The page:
Saturday, November 14, 2015

Who Tells Your Story?: How 'Hamilton' Turned Alexander Hamilton into America's Tragic Hero [Contributor: Melanie]

Lin Manuel Miranda’s Hamilton seems to have bulldozed into millions of iPods and Playbill collections almost overnight. Universally acclaimed and years in the making, this show tells the true story of Founding Father Alexander Hamilton in a way that’s never been done — and with a much more interactive approach to retelling history than audiences may have expected.

It’s often hard to pinpoint exactly what takes a piece from great to legendary, but in Hamilton’s case, it’s not so hard to figure out why the show has caused such a whirlwind. Every individual element — the writing, the music, the costumes, the direction, and so on — is strong and inspired in its own right, and when put together, they become something transcendent. Together, the cohesiveness of these elements inspires a reaction in the audience that keeps people flocking to the box office and to their mp3 players. It creates accessibility.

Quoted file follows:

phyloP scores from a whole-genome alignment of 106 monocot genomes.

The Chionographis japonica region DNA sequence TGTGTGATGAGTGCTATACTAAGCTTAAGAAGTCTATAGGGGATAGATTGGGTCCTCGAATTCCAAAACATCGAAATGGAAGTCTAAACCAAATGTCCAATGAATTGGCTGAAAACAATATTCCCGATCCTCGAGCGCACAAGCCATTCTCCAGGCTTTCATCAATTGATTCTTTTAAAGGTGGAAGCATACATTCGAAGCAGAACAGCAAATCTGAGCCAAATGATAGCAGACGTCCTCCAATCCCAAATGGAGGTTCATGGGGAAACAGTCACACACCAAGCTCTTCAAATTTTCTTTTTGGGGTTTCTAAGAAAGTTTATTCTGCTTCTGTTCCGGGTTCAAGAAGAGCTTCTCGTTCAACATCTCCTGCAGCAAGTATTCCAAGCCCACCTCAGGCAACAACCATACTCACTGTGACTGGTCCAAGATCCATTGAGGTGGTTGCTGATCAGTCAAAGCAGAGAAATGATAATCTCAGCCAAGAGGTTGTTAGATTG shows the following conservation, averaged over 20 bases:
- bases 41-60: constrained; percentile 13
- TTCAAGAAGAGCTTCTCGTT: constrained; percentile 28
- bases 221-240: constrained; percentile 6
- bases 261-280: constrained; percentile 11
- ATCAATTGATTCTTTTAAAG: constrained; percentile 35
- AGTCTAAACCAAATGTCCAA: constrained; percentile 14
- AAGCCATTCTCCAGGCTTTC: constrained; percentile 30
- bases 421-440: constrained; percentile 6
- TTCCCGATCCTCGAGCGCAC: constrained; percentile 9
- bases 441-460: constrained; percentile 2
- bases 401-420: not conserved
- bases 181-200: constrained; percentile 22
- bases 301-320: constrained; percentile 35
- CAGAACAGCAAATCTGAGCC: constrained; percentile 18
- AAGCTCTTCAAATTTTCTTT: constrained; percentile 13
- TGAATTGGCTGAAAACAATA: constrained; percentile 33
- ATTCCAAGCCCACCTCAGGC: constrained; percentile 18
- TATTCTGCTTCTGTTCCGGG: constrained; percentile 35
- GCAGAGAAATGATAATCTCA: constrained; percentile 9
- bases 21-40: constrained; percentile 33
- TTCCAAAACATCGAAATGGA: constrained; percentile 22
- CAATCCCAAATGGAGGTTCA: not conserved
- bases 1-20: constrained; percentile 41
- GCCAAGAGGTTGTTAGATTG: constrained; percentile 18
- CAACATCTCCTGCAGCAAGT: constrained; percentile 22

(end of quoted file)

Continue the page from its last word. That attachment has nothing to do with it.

The plot of the show — which focuses on Hamilton and the foundation of the American government — can seem kind of bland at first. But Miranda ensured that people would have the same visceral reaction that he did when he read Ron Chernow’s biography Alexander Hamilton, which inspired the show. Miranda saw something in Hamilton’s story that would appeal to the public, and in creating the show, took steps to ensure that the musical’s resonance would have a greater appeal beyond just fans of American history. The most obvious method is in the casting, which is purposefully diverse and has non-white actors playing white historical figures. Second, it acknowledges the backwardness of American history and uses it to its own advantage. And third, it creates a living and breathing tragic hero narrative out of true events. These things make Miranda’s rendition of Hamilton’s story attractive to the audience, perhaps because we, in some way or another, can all find a level of familiarity in what is possibly the craziest true story ever.

As Janet Malcolm pointed out in her essay “41 False Starts,” artists and stories that don’t represent minorities are automatically inferior at this stage in the world of creativity. While the quality of a work about some dead rich white guy may vary, at this point, the field is so over-saturated with stories in this vein that it’s not difficult to understand why many people might automatically tune out. Who wants to hear about how Alexander Hamilton made his money and lived his life? That extends to the supporting cast of characters as well, including Aaron Burr, George Washington, and Thomas Jefferson. But the potential boredom in watching their stories play out is curbed by the purposeful casting of black and Latino actors as historically white men and women.